The list of politicians across Europe who have been sacked at the polls by enraged electors over the course of the credit crunch is long and (allegedly) distinguished. For some, this has been a healthy thing: people peacefully exercising their democratic rights, but for others (notably the European Commission) this has been a dangerous trend, which has encouraged volatility and fear, and reaffirmed the belief that stability can only be achieved by non-party political means.
There is some truth in both narratives: there were lots of grossly incompetent politicians worthy of the sack and, in some countries, the electoral system had repeatedly failed to generate stable governments capable of decision. However, the election this week in the Netherlands has rather gone against this grain as the incumbent party has done well and the anti-austerity factions on the right and left have been crushed.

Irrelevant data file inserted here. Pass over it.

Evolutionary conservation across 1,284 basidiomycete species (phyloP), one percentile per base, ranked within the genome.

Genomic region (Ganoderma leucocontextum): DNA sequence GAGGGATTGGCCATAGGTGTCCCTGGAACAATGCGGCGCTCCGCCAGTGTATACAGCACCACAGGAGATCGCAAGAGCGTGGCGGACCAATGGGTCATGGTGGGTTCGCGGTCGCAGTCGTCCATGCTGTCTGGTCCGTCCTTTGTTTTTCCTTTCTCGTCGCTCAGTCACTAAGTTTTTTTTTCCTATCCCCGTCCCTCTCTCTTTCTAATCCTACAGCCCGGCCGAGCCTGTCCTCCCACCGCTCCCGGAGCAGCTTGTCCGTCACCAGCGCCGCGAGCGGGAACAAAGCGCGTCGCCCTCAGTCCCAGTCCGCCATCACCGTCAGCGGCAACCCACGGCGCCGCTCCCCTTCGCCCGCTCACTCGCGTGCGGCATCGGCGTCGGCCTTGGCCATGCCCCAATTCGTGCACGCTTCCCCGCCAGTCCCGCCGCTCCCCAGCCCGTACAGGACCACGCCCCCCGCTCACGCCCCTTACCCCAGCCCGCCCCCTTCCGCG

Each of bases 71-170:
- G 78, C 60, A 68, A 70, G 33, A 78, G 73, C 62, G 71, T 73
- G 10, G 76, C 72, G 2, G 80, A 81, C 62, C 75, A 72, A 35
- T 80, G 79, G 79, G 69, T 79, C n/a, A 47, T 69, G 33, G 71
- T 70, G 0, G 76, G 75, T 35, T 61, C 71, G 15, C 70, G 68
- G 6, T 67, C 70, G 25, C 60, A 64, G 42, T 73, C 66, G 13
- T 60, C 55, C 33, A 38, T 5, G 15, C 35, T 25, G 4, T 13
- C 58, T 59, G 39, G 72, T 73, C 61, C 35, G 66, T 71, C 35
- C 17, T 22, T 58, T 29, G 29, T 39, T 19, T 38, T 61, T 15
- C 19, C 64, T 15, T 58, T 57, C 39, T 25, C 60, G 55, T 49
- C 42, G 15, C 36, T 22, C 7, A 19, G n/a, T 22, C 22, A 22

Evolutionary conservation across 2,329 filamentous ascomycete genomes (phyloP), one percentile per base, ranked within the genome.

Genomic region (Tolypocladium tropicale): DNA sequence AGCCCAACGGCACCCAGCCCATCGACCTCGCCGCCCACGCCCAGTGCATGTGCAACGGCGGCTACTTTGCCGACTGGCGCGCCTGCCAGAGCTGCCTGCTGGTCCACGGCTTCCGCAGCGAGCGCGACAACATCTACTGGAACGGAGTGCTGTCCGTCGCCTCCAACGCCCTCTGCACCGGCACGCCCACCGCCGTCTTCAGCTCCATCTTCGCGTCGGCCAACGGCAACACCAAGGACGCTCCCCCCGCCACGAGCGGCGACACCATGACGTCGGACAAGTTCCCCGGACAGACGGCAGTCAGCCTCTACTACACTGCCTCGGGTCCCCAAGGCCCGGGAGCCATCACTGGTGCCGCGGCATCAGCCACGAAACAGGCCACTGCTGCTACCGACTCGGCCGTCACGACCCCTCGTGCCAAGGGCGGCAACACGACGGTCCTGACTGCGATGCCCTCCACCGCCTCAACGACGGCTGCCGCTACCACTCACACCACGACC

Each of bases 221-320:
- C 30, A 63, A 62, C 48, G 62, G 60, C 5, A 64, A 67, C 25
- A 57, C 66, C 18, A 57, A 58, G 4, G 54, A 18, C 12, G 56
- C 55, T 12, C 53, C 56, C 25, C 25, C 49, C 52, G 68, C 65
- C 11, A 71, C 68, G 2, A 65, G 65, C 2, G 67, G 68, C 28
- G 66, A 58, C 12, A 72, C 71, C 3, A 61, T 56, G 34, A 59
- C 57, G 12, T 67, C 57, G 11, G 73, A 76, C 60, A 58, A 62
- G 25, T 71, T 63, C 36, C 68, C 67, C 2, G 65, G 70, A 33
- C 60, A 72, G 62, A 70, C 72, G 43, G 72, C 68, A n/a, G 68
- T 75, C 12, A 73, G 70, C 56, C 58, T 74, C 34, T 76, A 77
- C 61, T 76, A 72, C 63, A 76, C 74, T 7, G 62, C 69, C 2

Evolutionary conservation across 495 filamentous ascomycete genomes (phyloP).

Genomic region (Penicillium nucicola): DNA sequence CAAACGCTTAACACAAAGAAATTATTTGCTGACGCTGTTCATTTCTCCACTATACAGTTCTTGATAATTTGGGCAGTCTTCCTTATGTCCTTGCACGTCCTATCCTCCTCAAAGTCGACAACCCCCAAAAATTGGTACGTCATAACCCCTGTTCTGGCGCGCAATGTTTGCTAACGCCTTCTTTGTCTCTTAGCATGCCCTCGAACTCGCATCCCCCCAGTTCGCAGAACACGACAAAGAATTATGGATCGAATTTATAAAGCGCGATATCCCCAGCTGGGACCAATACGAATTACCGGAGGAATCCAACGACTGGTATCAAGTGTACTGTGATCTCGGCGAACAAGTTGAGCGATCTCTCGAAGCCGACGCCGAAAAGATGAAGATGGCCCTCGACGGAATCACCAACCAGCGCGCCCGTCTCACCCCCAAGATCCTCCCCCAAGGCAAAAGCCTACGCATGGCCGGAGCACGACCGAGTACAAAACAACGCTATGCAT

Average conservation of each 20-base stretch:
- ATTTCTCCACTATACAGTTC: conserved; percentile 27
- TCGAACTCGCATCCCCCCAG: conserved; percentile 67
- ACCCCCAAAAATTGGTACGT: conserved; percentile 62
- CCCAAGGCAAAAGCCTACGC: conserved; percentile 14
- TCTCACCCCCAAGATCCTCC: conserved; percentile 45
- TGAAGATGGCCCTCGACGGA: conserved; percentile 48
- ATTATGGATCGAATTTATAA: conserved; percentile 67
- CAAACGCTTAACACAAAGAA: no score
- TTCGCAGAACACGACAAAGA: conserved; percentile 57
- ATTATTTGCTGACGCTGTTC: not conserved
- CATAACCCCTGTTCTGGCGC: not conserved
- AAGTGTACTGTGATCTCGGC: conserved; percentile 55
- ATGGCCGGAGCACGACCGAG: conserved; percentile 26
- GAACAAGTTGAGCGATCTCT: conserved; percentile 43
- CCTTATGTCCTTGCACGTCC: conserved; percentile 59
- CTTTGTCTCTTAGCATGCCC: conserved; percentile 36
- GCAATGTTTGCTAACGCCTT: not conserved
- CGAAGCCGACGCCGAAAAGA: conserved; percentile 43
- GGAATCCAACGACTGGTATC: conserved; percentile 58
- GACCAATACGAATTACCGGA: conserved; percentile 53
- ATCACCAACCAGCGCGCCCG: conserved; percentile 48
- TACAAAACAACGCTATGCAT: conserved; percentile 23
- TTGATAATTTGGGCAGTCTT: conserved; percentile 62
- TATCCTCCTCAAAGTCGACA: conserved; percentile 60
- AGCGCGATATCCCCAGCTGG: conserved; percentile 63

Some commentators have suggested this reflects a more economically aware electorate or at least a realisation that it’s better the devil you know. We are not so sure. The Netherlands has always been politically different from the periphery of Europe (more stable with less corruption) and the economic situation has not been as dire, so people are not as angry. However, by the time of next year’s elections in Germany, it is highly likely that public opinion will have moved against Merkel (who is currently riding high in the polls) as the costs to the German taxpayer mount.
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